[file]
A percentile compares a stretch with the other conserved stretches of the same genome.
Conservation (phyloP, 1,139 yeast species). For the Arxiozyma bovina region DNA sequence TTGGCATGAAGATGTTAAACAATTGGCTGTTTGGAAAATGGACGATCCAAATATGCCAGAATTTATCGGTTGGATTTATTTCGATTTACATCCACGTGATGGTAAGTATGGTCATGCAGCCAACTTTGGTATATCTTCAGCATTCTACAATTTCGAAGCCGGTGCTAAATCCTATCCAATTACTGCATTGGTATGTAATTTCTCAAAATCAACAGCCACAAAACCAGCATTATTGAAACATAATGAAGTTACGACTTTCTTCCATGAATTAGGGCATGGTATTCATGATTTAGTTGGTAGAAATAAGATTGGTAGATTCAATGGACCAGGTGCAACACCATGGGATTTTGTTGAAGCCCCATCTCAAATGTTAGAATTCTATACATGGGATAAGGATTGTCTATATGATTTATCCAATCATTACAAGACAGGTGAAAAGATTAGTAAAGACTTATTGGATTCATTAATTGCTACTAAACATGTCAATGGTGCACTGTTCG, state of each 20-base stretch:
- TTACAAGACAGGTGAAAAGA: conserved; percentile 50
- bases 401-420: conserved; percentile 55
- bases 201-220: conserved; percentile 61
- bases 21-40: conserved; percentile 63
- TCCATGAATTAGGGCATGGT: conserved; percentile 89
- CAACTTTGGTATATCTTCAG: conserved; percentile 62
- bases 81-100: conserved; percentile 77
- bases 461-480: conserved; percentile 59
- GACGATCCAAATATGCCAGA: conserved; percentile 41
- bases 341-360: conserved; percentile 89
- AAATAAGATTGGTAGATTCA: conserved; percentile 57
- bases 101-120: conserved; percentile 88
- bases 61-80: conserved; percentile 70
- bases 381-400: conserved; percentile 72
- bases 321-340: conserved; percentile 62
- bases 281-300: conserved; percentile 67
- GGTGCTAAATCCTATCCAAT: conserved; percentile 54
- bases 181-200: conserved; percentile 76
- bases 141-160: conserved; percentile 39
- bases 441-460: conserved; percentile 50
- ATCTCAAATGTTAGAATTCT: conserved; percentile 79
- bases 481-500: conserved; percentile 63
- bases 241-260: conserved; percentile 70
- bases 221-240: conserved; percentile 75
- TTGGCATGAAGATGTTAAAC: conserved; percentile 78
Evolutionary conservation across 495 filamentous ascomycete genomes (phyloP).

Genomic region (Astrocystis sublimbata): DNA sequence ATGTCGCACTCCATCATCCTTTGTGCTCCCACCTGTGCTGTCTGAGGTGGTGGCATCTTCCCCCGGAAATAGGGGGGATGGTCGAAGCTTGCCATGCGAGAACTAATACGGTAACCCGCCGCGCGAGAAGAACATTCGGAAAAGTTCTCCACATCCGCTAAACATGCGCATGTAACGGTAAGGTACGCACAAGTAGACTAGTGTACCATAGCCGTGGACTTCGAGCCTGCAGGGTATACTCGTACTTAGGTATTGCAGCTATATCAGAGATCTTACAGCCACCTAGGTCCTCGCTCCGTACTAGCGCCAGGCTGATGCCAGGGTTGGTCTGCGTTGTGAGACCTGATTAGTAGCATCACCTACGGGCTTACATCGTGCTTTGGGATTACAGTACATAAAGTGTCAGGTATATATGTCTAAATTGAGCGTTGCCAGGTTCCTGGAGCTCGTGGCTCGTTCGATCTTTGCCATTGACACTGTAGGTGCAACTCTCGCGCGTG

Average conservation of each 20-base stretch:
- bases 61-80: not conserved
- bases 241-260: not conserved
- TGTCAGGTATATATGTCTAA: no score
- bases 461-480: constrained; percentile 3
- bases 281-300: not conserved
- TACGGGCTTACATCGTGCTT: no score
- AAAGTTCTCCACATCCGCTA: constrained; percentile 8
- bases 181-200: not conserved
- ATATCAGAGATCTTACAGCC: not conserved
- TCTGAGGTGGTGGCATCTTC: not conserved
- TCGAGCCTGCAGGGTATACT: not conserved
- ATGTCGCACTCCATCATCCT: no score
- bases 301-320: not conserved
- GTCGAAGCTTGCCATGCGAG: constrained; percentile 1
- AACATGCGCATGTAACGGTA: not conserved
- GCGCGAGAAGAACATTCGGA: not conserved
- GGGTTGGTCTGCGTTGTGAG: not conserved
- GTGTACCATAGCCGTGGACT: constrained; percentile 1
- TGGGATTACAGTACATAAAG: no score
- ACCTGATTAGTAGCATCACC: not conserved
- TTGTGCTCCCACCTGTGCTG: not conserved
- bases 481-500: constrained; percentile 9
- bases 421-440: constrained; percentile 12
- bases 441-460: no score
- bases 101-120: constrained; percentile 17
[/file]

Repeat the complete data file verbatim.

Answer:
A percentile compares a stretch with the other conserved stretches of the same genome.
Conservation (phyloP, 1,139 yeast species). For the Arxiozyma bovina region DNA sequence TTGGCATGAAGATGTTAAACAATTGGCTGTTTGGAAAATGGACGATCCAAATATGCCAGAATTTATCGGTTGGATTTATTTCGATTTACATCCACGTGATGGTAAGTATGGTCATGCAGCCAACTTTGGTATATCTTCAGCATTCTACAATTTCGAAGCCGGTGCTAAATCCTATCCAATTACTGCATTGGTATGTAATTTCTCAAAATCAACAGCCACAAAACCAGCATTATTGAAACATAATGAAGTTACGACTTTCTTCCATGAATTAGGGCATGGTATTCATGATTTAGTTGGTAGAAATAAGATTGGTAGATTCAATGGACCAGGTGCAACACCATGGGATTTTGTTGAAGCCCCATCTCAAATGTTAGAATTCTATACATGGGATAAGGATTGTCTATATGATTTATCCAATCATTACAAGACAGGTGAAAAGATTAGTAAAGACTTATTGGATTCATTAATTGCTACTAAACATGTCAATGGTGCACTGTTCG, state of each 20-base stretch:
- TTACAAGACAGGTGAAAAGA: conserved; percentile 50
- bases 401-420: conserved; percentile 55
- bases 201-220: conserved; percentile 61
- bases 21-40: conserved; percentile 63
- TCCATGAATTAGGGCATGGT: conserved; percentile 89
- CAACTTTGGTATATCTTCAG: conserved; percentile 62
- bases 81-100: conserved; percentile 77
- bases 461-480: conserved; percentile 59
- GACGATCCAAATATGCCAGA: conserved; percentile 41
- bases 341-360: conserved; percentile 89
- AAATAAGATTGGTAGATTCA: conserved; percentile 57
- bases 101-120: conserved; percentile 88
- bases 61-80: conserved; percentile 70
- bases 381-400: conserved; percentile 72
- bases 321-340: conserved; percentile 62
- bases 281-300: conserved; percentile 67
- GGTGCTAAATCCTATCCAAT: conserved; percentile 54
- bases 181-200: conserved; percentile 76
- bases 141-160: conserved; percentile 39
- bases 441-460: conserved; percentile 50
- ATCTCAAATGTTAGAATTCT: conserved; percentile 79
- bases 481-500: conserved; percentile 63
- bases 241-260: conserved; percentile 70
- bases 221-240: conserved; percentile 75
- TTGGCATGAAGATGTTAAAC: conserved; percentile 78
Evolutionary conservation across 495 filamentous ascomycete genomes (phyloP).

Genomic region (Astrocystis sublimbata): DNA sequence ATGTCGCACTCCATCATCCTTTGTGCTCCCACCTGTGCTGTCTGAGGTGGTGGCATCTTCCCCCGGAAATAGGGGGGATGGTCGAAGCTTGCCATGCGAGAACTAATACGGTAACCCGCCGCGCGAGAAGAACATTCGGAAAAGTTCTCCACATCCGCTAAACATGCGCATGTAACGGTAAGGTACGCACAAGTAGACTAGTGTACCATAGCCGTGGACTTCGAGCCTGCAGGGTATACTCGTACTTAGGTATTGCAGCTATATCAGAGATCTTACAGCCACCTAGGTCCTCGCTCCGTACTAGCGCCAGGCTGATGCCAGGGTTGGTCTGCGTTGTGAGACCTGATTAGTAGCATCACCTACGGGCTTACATCGTGCTTTGGGATTACAGTACATAAAGTGTCAGGTATATATGTCTAAATTGAGCGTTGCCAGGTTCCTGGAGCTCGTGGCTCGTTCGATCTTTGCCATTGACACTGTAGGTGCAACTCTCGCGCGTG

Average conservation of each 20-base stretch:
- bases 61-80: not conserved
- bases 241-260: not conserved
- TGTCAGGTATATATGTCTAA: no score
- bases 461-480: constrained; percentile 3
- bases 281-300: not conserved
- TACGGGCTTACATCGTGCTT: no score
- AAAGTTCTCCACATCCGCTA: constrained; percentile 8
- bases 181-200: not conserved
- ATATCAGAGATCTTACAGCC: not conserved
- TCTGAGGTGGTGGCATCTTC: not conserved
- TCGAGCCTGCAGGGTATACT: not conserved
- ATGTCGCACTCCATCATCCT: no score
- bases 301-320: not conserved
- GTCGAAGCTTGCCATGCGAG: constrained; percentile 1
- AACATGCGCATGTAACGGTA: not conserved
- GCGCGAGAAGAACATTCGGA: not conserved
- GGGTTGGTCTGCGTTGTGAG: not conserved
- GTGTACCATAGCCGTGGACT: constrained; percentile 1
- TGGGATTACAGTACATAAAG: no score
- ACCTGATTAGTAGCATCACC: not conserved
- TTGTGCTCCCACCTGTGCTG: not conserved
- bases 481-500: constrained; percentile 9
- bases 421-440: constrained; percentile 12
- bases 441-460: no score
- bases 101-120: constrained; percentile 17